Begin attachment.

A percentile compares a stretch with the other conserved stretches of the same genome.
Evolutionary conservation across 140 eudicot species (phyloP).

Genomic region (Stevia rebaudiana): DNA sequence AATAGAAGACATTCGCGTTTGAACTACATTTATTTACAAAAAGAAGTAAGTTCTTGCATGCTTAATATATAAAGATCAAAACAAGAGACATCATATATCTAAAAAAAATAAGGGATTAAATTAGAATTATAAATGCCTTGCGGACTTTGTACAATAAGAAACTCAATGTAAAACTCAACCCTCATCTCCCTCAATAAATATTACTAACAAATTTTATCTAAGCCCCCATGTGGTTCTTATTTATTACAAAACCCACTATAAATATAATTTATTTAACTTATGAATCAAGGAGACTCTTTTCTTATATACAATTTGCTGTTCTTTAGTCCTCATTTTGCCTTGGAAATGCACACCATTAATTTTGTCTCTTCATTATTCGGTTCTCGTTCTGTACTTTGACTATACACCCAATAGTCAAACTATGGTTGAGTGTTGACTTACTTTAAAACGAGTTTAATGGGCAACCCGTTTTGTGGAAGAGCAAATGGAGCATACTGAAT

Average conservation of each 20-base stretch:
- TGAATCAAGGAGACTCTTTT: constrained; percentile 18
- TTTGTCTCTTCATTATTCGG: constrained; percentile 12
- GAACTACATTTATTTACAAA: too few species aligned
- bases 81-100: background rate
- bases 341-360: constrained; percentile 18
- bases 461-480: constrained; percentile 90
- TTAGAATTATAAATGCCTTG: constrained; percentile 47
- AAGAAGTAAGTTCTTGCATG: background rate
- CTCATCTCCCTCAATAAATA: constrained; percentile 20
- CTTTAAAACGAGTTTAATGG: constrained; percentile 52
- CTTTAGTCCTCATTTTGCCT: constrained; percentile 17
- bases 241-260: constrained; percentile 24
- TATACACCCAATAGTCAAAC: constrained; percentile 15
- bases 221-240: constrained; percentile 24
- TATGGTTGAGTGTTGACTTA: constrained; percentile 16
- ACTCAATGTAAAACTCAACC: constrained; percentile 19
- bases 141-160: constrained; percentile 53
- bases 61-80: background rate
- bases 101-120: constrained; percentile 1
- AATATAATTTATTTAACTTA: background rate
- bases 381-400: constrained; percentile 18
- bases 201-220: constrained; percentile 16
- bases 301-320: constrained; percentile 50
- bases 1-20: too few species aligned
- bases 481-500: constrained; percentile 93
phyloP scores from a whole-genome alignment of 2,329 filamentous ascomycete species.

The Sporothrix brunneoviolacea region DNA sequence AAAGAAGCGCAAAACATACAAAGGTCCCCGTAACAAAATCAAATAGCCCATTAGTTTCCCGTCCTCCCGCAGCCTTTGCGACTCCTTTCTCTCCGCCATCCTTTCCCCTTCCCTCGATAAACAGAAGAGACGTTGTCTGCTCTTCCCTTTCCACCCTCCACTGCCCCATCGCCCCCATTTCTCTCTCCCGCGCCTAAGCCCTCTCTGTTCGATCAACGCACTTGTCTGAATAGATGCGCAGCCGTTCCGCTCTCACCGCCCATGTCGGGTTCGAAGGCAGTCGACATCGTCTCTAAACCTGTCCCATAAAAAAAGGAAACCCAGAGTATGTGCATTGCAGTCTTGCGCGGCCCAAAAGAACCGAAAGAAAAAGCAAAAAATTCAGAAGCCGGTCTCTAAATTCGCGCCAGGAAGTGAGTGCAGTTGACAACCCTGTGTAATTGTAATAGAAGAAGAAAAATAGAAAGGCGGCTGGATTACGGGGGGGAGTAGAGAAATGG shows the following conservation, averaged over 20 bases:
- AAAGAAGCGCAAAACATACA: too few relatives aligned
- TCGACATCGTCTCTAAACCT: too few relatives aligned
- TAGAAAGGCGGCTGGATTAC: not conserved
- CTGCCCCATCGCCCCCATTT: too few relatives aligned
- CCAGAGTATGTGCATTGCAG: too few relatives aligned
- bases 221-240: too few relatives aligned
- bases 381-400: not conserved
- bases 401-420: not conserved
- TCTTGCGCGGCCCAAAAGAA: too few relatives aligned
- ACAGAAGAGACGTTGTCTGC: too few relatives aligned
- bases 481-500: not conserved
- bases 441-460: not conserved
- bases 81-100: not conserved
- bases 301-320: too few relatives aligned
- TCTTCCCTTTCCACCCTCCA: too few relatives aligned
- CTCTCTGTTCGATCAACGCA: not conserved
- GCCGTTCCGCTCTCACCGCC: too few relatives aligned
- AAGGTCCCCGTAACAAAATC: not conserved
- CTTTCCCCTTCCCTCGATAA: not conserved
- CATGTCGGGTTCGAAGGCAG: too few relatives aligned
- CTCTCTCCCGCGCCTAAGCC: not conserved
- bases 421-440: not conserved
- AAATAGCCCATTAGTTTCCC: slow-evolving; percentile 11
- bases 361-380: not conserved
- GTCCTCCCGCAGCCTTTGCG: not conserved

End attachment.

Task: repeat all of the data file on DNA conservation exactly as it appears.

A percentile compares a stretch with the other conserved stretches of the same genome.
Evolutionary conservation across 140 eudicot species (phyloP).

Genomic region (Stevia rebaudiana): DNA sequence AATAGAAGACATTCGCGTTTGAACTACATTTATTTACAAAAAGAAGTAAGTTCTTGCATGCTTAATATATAAAGATCAAAACAAGAGACATCATATATCTAAAAAAAATAAGGGATTAAATTAGAATTATAAATGCCTTGCGGACTTTGTACAATAAGAAACTCAATGTAAAACTCAACCCTCATCTCCCTCAATAAATATTACTAACAAATTTTATCTAAGCCCCCATGTGGTTCTTATTTATTACAAAACCCACTATAAATATAATTTATTTAACTTATGAATCAAGGAGACTCTTTTCTTATATACAATTTGCTGTTCTTTAGTCCTCATTTTGCCTTGGAAATGCACACCATTAATTTTGTCTCTTCATTATTCGGTTCTCGTTCTGTACTTTGACTATACACCCAATAGTCAAACTATGGTTGAGTGTTGACTTACTTTAAAACGAGTTTAATGGGCAACCCGTTTTGTGGAAGAGCAAATGGAGCATACTGAAT

Average conservation of each 20-base stretch:
- TGAATCAAGGAGACTCTTTT: constrained; percentile 18
- TTTGTCTCTTCATTATTCGG: constrained; percentile 12
- GAACTACATTTATTTACAAA: too few species aligned
- bases 81-100: background rate
- bases 341-360: constrained; percentile 18
- bases 461-480: constrained; percentile 90
- TTAGAATTATAAATGCCTTG: constrained; percentile 47
- AAGAAGTAAGTTCTTGCATG: background rate
- CTCATCTCCCTCAATAAATA: constrained; percentile 20
- CTTTAAAACGAGTTTAATGG: constrained; percentile 52
- CTTTAGTCCTCATTTTGCCT: constrained; percentile 17
- bases 241-260: constrained; percentile 24
- TATACACCCAATAGTCAAAC: constrained; percentile 15
- bases 221-240: constrained; percentile 24
- TATGGTTGAGTGTTGACTTA: constrained; percentile 16
- ACTCAATGTAAAACTCAACC: constrained; percentile 19
- bases 141-160: constrained; percentile 53
- bases 61-80: background rate
- bases 101-120: constrained; percentile 1
- AATATAATTTATTTAACTTA: background rate
- bases 381-400: constrained; percentile 18
- bases 201-220: constrained; percentile 16
- bases 301-320: constrained; percentile 50
- bases 1-20: too few species aligned
- bases 481-500: constrained; percentile 93
phyloP scores from a whole-genome alignment of 2,329 filamentous ascomycete species.

The Sporothrix brunneoviolacea region DNA sequence AAAGAAGCGCAAAACATACAAAGGTCCCCGTAACAAAATCAAATAGCCCATTAGTTTCCCGTCCTCCCGCAGCCTTTGCGACTCCTTTCTCTCCGCCATCCTTTCCCCTTCCCTCGATAAACAGAAGAGACGTTGTCTGCTCTTCCCTTTCCACCCTCCACTGCCCCATCGCCCCCATTTCTCTCTCCCGCGCCTAAGCCCTCTCTGTTCGATCAACGCACTTGTCTGAATAGATGCGCAGCCGTTCCGCTCTCACCGCCCATGTCGGGTTCGAAGGCAGTCGACATCGTCTCTAAACCTGTCCCATAAAAAAAGGAAACCCAGAGTATGTGCATTGCAGTCTTGCGCGGCCCAAAAGAACCGAAAGAAAAAGCAAAAAATTCAGAAGCCGGTCTCTAAATTCGCGCCAGGAAGTGAGTGCAGTTGACAACCCTGTGTAATTGTAATAGAAGAAGAAAAATAGAAAGGCGGCTGGATTACGGGGGGGAGTAGAGAAATGG shows the following conservation, averaged over 20 bases:
- AAAGAAGCGCAAAACATACA: too few relatives aligned
- TCGACATCGTCTCTAAACCT: too few relatives aligned
- TAGAAAGGCGGCTGGATTAC: not conserved
- CTGCCCCATCGCCCCCATTT: too few relatives aligned
- CCAGAGTATGTGCATTGCAG: too few relatives aligned
- bases 221-240: too few relatives aligned
- bases 381-400: not conserved
- bases 401-420: not conserved
- TCTTGCGCGGCCCAAAAGAA: too few relatives aligned
- ACAGAAGAGACGTTGTCTGC: too few relatives aligned
- bases 481-500: not conserved
- bases 441-460: not conserved
- bases 81-100: not conserved
- bases 301-320: too few relatives aligned
- TCTTCCCTTTCCACCCTCCA: too few relatives aligned
- CTCTCTGTTCGATCAACGCA: not conserved
- GCCGTTCCGCTCTCACCGCC: too few relatives aligned
- AAGGTCCCCGTAACAAAATC: not conserved
- CTTTCCCCTTCCCTCGATAA: not conserved
- CATGTCGGGTTCGAAGGCAG: too few relatives aligned
- CTCTCTCCCGCGCCTAAGCC: not conserved
- bases 421-440: not conserved
- AAATAGCCCATTAGTTTCCC: slow-evolving; percentile 11
- bases 361-380: not conserved
- GTCCTCCCGCAGCCTTTGCG: not conserved